Jeremy Corbyn’s keynote speech to the Labour Party conference was a defiant response to his critics in the parliamentary party who have been doing their best to undermine him since his re-election as leader at the start of the conference.
On education, arms sales, housing and especially on immigration, he offered a refreshingly radical agenda in complete contrast to that of his deputy and chief tormentor, Tom Watson, the previous day.
*UPDATE* The first round of strikes in September have been suspended by the BMA, whose leaders have caved in to pressure from managers. The subsequent strikes set for October, November and December are still going ahead (so far).
Junior doctors will be on strike for five days from 12 September. This escalation comes out of a rejection by members of the deal put to them by the leadership of their union, the BMA.
Further action has already been announced for October, November and December.
In August, Darayya, the suburb of Damascus noted for its peaceful protests at the beginning of the 2011 revolution, surrendered following a four-year siege. The Syrian regime is now focusing on crushing the remaining pockets of rebel areas in Homs and Damascus.
The British state, its ruling class, its economy and its political system have all been thrown into chaos by the vote to leave the EU.
Some 52 percent opted for exit, on a turnout of 72 percent, higher than any general election since 1992. They did so in the face of opposition from three quarters of MPs, the leadership of all three of the biggest parliamentary parties — the Conservatives, Labour and the Scottish National Party — the overwhelming bulk of British industry and almost every major capitalist institution, from the Bank of England to the International Monetary Fund.
Stand up to Racism is joining some of the biggest mass movements in Britain and major trade unions in a Convoy to Calais to show solidarity with refugees.
Both official EU referendum campaigns are using racism to whip up support and politicians all over Europe are scapegoating the powerless to avoid challenging the powerful.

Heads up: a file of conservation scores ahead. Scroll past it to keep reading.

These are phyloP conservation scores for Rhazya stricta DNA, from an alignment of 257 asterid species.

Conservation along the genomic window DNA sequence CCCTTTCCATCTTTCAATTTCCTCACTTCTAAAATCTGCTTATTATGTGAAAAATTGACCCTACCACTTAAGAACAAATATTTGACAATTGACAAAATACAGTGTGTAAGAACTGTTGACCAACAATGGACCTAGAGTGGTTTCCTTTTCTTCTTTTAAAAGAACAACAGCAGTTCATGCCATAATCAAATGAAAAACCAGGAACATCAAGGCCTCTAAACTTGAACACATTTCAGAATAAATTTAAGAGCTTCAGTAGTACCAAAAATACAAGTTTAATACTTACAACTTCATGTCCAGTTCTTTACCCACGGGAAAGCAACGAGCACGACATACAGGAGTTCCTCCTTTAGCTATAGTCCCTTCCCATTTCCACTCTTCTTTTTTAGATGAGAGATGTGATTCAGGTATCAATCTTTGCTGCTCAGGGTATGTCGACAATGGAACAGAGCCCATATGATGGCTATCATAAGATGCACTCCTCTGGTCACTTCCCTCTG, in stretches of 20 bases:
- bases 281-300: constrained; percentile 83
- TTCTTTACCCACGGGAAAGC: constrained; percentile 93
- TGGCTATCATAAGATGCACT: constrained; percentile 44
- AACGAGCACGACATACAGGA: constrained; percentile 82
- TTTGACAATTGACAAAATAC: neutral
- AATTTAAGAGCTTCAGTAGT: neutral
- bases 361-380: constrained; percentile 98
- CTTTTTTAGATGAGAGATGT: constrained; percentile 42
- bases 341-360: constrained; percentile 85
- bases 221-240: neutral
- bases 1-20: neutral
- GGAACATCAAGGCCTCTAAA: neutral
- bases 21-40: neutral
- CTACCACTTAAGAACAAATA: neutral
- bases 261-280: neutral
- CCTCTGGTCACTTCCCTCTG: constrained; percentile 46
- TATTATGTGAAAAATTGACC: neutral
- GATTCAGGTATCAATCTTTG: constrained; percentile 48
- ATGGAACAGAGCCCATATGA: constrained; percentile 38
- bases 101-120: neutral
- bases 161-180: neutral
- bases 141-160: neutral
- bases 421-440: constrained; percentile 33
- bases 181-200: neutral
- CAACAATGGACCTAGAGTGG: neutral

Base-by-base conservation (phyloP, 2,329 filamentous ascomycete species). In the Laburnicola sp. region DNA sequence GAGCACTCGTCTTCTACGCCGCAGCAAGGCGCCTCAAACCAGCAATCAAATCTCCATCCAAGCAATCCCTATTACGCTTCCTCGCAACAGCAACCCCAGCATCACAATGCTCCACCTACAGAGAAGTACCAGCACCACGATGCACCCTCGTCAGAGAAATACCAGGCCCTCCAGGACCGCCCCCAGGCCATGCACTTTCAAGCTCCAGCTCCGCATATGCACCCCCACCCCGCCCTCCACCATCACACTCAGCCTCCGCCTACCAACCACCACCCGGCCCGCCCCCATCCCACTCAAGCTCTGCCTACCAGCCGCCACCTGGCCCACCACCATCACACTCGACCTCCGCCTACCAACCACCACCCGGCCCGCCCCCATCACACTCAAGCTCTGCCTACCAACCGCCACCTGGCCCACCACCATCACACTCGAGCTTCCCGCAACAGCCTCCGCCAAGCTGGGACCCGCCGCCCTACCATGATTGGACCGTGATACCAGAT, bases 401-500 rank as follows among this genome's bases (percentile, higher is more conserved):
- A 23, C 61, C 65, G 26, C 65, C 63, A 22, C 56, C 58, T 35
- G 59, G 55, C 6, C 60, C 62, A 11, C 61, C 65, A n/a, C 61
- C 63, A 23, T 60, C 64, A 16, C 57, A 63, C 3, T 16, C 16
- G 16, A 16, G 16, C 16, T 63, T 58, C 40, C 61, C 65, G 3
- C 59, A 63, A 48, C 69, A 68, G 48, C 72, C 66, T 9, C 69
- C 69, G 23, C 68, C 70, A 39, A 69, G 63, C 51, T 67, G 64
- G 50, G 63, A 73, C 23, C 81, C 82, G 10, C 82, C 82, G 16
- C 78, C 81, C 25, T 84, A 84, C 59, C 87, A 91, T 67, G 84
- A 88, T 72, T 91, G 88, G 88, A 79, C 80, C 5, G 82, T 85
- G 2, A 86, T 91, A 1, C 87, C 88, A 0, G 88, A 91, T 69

The Housing and Planning Act was passed in parliament last month, threatening to make the housing crisis much worse for millions of people. The government pushed ahead despite objections from tenant, housing and homeless groups, local authorities, academics, trade unions, faith leaders and community organisations.
Donald Trump, now almost sure to be the only candidate with enough delegates to win the Republican presidential nomination, is well known for his climate change denial.
It seems his claims that climate change is a hoax and his opposition to “so-called green energy” don’t apply when it comes to his own interests. Trump has applied for permission to erect “coastal protection works” — that is, a wall — to protect one of his golf resorts in County Clare, Ireland.
The success of the far right anti-immigrant Alternative for Germany (AfD) in regional elections in March sent shockwaves across Germany, as we reported last month.
Socialists and anti-racists organised an emergency national conference in Frankfurt-am-Main on 23-24 April to discuss their response to the growth of the right. It was a real success, with around 600 activists attending from across Germany. The conference was organised by members of Die Linke (the Left Party) and other forces on the left.
As we go to press the Labour left is coming under attack from a coalition of the Tories and the Labour right throwing accusations of anti-Semitism. Jeremy Corbyn has come under increasing pressure to suspend members, including ex London mayor Ken Livingstone. While it is crucial that the Labour Party takes any claim of anti-Semitism or any form of racism seriously, there is clearly a concerted effort to equate anti-Zionism with anti-Semitism.